Green Party Response to State of the Union

WASHINGTON, DC -- The Green Party leaders offered comments on President Obama's 2011 State of the Union speech to Congress and the nation, scheduled for Tuesday, January 25. The Green response covers major issues the President will discuss in his speech, as well as topics he won't address.

"There's a lot of talk about Democrats and Republicans 'reaching across the aisle' during the State of the Union. What about the gap between Washington and the rest of the country, much wider than the aisle between the two Titanic parties?" said Carl Romanelli, 2006 Green candidate for the US Senate in Pennsylvania.


Should the Democratic health care reform bill be repealed? Yes, say Greens, and replaced with a Medicare For All plan -- legislation for single-payer national health care, covering everyone regardless of ability to pay, age, or prior medical condition, while allowing freedom to choose one's physician and hospital. Medicare For All reduces costs dramatically by enabling price controls and because Medicare's overhead is only about 3%, while the for-profit health insurance bureaucracy -- the real "death panels" -- pad costs by up to 30% for administrative overhead, executive bonuses, and profits for investors. Medicare For All would help business and stimulate the economy by relieving employers of the burden of providing health benefits.

Obamacare and the Republicans' effort to overturn it demonstrate that the leadership of both parties care more about profits for the insurance cartel, Big Pharma, and other corporate interests than high-quality low-cost health care for everyone. The Obamacare mandate (originally a Republican idea from the 1990s) forces people who can't afford it to purchase defective, inadequate coverage from private insurance companies, while doing nothing about skyrocketing costs.

The narrow Democrat vs. Republican debate on health care, which refuses to allow even the argument for Medicare For All, proves the need to get Greens elected to Congress and state legislatures.


There are millions of jobs waiting to be created in alternative energy, retrofitting of buildings and other forms of conservation, and expansion of public transportation to reduce car traffic, say Greens, but this can only happen with a 'Green New Deal' with public investment in these ideas at national, state, and local levels. All of the Green New Deal proposals have become vitally necessary in the century of global warming. See "Fast Forward to Renewable Energy" by Cecile Lawrence (

Such measures face a huge political obstacle: opposition from Republicans and "moderate" Democrats who insist -- contrary to all evidence -- that the best way to stimulate the economy is to reduce government spending (by $100 billion, according to the GOP), slash taxes on the highest income brackets, privatize essential public services and resources, and send taxpayer-funded bailouts to reckless Wall Street firms.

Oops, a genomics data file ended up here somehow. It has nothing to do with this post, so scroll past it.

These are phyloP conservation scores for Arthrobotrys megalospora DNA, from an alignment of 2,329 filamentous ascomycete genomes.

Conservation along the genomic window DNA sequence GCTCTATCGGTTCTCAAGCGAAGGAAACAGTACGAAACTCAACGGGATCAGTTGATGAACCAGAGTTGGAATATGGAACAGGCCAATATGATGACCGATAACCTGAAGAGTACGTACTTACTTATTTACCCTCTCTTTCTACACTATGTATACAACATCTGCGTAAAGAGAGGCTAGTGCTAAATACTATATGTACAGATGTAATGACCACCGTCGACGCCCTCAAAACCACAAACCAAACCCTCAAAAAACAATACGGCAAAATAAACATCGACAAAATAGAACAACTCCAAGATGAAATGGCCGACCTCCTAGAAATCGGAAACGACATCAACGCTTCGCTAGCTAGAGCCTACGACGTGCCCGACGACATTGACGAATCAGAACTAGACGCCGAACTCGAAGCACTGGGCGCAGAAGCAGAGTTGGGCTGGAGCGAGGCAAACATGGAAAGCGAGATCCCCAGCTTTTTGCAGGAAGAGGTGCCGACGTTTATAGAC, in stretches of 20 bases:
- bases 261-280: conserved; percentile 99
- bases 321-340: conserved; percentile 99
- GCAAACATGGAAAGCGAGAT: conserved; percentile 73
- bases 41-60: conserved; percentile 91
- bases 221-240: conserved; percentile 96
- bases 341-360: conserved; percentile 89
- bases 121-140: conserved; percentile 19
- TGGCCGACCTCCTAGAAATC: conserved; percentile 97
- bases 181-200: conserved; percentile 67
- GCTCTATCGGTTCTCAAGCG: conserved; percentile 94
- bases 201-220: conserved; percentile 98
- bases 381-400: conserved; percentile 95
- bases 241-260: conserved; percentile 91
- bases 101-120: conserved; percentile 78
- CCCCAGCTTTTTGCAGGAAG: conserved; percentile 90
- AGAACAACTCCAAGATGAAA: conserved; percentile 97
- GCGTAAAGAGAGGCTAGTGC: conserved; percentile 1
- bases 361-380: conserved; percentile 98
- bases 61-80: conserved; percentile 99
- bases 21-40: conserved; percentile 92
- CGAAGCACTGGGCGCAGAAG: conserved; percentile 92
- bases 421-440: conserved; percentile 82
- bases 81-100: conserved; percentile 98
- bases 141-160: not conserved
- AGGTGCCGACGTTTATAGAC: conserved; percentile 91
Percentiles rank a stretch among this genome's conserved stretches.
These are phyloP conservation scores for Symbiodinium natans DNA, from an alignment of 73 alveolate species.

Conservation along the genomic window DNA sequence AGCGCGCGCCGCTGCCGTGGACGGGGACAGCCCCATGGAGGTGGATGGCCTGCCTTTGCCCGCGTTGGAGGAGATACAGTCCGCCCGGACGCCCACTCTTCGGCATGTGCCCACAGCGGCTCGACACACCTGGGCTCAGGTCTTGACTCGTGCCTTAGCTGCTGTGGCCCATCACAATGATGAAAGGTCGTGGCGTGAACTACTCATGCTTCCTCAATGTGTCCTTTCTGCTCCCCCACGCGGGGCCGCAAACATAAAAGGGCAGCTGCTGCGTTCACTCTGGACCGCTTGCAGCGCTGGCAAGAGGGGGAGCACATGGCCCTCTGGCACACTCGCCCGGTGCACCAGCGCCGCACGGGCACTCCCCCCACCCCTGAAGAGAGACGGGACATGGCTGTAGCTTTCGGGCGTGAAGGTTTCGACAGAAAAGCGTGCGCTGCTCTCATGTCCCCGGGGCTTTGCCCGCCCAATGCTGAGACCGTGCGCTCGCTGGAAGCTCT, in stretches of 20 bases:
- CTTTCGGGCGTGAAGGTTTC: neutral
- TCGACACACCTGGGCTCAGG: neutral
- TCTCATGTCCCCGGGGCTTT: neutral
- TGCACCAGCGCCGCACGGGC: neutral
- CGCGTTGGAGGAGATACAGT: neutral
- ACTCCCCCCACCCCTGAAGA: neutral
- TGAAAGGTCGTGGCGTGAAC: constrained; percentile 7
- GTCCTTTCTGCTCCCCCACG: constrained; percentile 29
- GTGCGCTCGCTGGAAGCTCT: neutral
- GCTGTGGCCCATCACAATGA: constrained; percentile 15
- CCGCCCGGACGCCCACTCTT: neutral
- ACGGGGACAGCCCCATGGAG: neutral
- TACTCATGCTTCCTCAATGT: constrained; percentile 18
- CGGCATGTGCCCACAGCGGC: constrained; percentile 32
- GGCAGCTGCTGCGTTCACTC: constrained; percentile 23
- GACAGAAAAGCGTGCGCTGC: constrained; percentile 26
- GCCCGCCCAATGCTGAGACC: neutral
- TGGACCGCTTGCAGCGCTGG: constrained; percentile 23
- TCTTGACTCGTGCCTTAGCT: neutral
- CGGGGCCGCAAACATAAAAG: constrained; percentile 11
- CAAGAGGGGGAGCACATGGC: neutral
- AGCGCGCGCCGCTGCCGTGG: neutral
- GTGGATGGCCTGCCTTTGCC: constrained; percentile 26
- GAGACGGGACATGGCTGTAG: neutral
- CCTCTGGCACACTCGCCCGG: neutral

The White House and Congress can reduce the deficit drastically by ending the wars and occupations in Afghanistan and Iraq, cutting military spending and the number of US bases on foreign soil, and taxing the wealthy so that they pay their fair share. Future meltdowns can be averted by breaking up the "too big to fail" financial firms into smaller locally-based companies. The Green Party's goal of a decentralized economy, based on Main Street rather the Wall Street, will restore economic stability and security to the US.

Instead of shilling for Wal-Mart's grocery section, First Lady Michelle Obama would do far more good by promoting local produce, small farms and businesses, local banks and credit unions, union jobs with good benefits at stores like Walmart, extended compensation for the unemployed, and aid for people dealing with home foreclosures, said Greens. Ms. Obama's promotion of Walmart coincides with efforts by the chain to open four department stores in Washington, DC, over the objections of many local residents and merchants.


On the one-year anniversary of the Supreme Court's Citizens United decision upholding the legal status of corporations as person under the US Constitution, Green Party leader Sarah 'echo' Steiner announced that she intends to take the Supreme Court at its word and honor her marriage when she finds a suitable candidate. See "First Ever Marriage to a Corporation Contemplated by Single, Female, 39" (Jan. 18 press release,, as well as an interview and other links on the Green Party's home page (

The decision, which abolished limits on corporate spending for political campaign ads, severely damages the integrity of US elections and caused a flood of misleading and offensive corporate-sponsored ads in the 2010 election season.

President Obama and some other Democrats initially criticized the Citizens United ruling but have taken no further action. Greens have urged the President and Congress to recognize that the growing power of corporations threatens democracy, economic stability, and human rights and freedoms in the US and abroad. The Green Party, along with Move To Amend (, supports passage of an amendment that limits constitutional rights and protections to humans and makes corporations accountable to their own charters and to the public good.